Love them or loathe them, the ‘notch’ is fast becoming a standard feature of many high-end smartphones. Created as a compromise for phones that want to push their displays to the very edge of the device, while still leaving space for front-facing cameras and other sensors, the feature has spread from the iPhone X to many other high-end gadgets.
Now, however, Google has laid out some guidelines about how developers should approach these notches, as well as detailing some of the changes it’s making to its own Android operating system in order to better accommodate them.
It noted that the next version of the software, Android P, will include official support for notches, or ‘display cutouts’, as it refers to them. As well as moving the clock on its status bar from the upper-right to the upper-left of the device – something that an Google engineer confirmed back in May was to ensure a more consistent experience across all notched handsets, Android P includes APIs that let developers manage how their apps use the display cutout area.
Google also laid out two key rules that device manufacturers must follow to ensure that notches do not negatively affect the user experience.
Firstly, it specified that when used in the default portrait mode, the status bar must extend to at least the height of the cutout. Secondly, when used in fullscreen or landscape orientation, the entire cutout area must be letterboxed. Both of these restrictions aim to ensure that the notches do not obscure any app content.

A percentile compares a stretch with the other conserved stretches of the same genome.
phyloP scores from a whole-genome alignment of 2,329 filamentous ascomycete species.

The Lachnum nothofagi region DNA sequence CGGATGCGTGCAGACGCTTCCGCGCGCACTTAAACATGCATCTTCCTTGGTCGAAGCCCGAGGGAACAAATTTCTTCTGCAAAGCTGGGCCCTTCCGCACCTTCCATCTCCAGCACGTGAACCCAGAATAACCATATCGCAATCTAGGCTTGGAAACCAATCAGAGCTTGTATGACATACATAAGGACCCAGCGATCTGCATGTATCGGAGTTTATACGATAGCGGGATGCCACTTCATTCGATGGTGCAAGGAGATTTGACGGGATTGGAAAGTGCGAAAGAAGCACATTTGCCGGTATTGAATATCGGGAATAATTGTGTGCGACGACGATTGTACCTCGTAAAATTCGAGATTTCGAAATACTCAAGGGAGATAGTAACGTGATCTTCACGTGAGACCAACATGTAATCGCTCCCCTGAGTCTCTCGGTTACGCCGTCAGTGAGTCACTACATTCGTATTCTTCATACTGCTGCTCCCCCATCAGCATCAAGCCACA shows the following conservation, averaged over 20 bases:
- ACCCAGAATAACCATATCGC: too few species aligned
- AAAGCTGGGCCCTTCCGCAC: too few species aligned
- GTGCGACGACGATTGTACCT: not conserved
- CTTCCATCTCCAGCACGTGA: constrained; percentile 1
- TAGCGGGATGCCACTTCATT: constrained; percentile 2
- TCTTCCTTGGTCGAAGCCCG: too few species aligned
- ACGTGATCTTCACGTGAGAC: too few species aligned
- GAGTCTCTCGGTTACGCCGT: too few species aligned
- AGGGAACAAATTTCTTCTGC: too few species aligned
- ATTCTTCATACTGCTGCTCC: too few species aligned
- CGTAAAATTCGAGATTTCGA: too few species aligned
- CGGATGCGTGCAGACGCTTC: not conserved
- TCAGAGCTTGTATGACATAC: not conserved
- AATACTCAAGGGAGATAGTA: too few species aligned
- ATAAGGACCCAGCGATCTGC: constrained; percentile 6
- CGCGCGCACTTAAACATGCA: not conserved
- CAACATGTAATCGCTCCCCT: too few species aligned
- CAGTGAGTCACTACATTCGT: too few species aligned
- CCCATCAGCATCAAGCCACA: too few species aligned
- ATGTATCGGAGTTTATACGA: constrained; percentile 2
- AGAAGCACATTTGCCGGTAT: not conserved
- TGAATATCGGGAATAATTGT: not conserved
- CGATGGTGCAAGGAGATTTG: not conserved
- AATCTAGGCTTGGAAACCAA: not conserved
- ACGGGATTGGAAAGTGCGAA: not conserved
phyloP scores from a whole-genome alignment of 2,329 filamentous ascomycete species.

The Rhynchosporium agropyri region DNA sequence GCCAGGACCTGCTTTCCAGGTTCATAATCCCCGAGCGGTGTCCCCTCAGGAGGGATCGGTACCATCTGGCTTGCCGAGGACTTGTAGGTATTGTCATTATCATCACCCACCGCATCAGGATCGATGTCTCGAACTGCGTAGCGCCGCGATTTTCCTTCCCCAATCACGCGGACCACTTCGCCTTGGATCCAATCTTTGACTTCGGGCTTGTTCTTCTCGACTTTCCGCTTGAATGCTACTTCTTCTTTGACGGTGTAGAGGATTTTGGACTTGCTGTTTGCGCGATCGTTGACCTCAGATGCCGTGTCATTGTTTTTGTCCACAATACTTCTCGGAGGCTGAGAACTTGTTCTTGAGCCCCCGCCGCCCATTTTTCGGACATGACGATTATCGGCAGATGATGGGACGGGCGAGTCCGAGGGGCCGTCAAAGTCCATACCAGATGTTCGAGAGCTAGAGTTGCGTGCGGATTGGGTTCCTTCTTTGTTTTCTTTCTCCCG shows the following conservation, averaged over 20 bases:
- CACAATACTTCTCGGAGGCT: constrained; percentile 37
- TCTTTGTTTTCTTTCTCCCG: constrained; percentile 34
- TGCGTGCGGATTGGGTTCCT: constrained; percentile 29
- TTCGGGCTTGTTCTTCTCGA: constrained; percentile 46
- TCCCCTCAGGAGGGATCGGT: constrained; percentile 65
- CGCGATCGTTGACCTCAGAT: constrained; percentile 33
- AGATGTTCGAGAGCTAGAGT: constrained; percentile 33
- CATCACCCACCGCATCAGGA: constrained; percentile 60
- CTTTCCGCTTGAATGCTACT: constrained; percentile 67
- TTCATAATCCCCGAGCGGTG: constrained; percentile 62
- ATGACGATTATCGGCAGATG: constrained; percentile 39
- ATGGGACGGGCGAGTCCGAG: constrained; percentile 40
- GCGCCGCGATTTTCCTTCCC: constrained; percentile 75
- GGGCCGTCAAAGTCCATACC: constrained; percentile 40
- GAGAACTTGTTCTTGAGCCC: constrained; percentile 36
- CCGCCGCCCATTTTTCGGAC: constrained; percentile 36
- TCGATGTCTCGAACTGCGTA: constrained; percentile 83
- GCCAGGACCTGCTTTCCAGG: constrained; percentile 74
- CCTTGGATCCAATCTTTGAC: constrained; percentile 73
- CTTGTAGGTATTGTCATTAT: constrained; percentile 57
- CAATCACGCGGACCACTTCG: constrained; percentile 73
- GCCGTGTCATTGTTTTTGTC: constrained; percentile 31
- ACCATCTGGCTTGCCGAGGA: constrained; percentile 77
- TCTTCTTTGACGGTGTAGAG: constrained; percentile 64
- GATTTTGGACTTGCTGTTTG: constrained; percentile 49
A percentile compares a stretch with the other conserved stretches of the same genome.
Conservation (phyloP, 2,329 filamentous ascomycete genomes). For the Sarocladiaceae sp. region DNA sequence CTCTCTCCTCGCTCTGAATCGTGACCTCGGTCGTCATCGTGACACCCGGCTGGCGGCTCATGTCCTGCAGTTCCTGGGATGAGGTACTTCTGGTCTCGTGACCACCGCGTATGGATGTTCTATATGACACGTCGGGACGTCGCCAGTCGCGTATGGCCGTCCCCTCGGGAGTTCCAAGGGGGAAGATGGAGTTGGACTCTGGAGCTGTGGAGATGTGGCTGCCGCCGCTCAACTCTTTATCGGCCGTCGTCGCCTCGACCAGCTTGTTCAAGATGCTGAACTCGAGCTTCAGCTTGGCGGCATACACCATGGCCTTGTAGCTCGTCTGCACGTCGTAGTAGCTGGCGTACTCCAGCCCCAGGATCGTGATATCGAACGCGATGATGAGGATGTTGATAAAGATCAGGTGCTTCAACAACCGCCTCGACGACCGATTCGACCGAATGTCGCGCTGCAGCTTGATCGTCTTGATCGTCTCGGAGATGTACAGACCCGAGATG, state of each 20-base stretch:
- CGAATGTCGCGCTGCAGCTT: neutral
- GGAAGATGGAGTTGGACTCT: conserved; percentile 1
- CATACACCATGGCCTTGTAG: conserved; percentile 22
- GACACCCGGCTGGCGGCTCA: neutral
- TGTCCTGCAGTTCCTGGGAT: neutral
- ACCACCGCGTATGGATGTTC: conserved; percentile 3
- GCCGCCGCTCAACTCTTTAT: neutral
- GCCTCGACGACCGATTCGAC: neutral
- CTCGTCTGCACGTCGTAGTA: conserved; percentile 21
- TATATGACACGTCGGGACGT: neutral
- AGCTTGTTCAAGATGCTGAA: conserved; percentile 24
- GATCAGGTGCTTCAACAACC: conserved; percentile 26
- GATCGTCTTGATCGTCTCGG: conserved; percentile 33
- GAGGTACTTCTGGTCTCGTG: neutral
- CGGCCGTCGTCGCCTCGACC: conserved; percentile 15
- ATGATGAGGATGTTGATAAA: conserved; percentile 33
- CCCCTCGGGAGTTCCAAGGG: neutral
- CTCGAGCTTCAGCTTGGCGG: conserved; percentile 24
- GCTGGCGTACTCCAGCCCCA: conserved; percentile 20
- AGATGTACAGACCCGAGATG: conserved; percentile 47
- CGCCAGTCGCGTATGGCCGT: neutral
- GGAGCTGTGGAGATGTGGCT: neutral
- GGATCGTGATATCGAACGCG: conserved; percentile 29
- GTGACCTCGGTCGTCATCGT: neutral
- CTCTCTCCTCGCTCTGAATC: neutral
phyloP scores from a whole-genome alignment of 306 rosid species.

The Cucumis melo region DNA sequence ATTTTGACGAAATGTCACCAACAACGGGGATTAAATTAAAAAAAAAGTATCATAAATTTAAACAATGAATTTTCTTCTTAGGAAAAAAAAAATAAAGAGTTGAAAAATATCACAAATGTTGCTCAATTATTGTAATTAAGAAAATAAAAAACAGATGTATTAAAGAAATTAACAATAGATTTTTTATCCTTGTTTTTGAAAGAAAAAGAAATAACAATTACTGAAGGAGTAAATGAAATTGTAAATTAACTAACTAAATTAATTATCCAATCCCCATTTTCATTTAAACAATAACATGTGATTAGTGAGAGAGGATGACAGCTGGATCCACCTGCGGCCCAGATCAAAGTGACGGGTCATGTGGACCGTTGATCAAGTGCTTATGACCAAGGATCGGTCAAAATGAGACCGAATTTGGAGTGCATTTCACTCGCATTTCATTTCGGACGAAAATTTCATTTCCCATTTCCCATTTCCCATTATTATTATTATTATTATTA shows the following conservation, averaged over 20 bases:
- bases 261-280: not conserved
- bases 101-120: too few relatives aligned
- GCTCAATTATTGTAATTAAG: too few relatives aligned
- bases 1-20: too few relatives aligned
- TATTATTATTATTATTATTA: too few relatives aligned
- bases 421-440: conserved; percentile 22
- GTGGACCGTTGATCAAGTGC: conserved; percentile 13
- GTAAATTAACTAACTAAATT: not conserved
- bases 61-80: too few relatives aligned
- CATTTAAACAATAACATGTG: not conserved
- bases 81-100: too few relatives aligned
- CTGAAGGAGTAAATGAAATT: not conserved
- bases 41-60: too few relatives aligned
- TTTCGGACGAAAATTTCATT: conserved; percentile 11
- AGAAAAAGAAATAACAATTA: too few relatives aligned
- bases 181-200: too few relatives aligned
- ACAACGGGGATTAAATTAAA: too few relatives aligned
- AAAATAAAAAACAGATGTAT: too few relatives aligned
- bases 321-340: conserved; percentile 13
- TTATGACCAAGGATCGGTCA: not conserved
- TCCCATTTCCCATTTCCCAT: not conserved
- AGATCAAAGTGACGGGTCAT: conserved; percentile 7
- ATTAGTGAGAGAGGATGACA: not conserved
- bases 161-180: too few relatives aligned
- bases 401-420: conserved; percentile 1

Google also placed a hard cap on the number of notches that future devices running Android may include. It stated that handsets may have no more than one cutout per edge, and that such notches must only appear on the short edges of phones.
This means manufacturers will be restricted to a single notch at the top and bottom of their handsets, and uses won’t have to put up with multiple notches, or intrusions on the left and right-hand side of their device.
Currently, there are 16 Android devices from 11 different manufacturers that feature a notch, including phones like the OnePlus 6, Huawei P20 Pro, and the LG G7. However, many more are expected to be unveiled in the coming months, including Google’s own Pixel 3.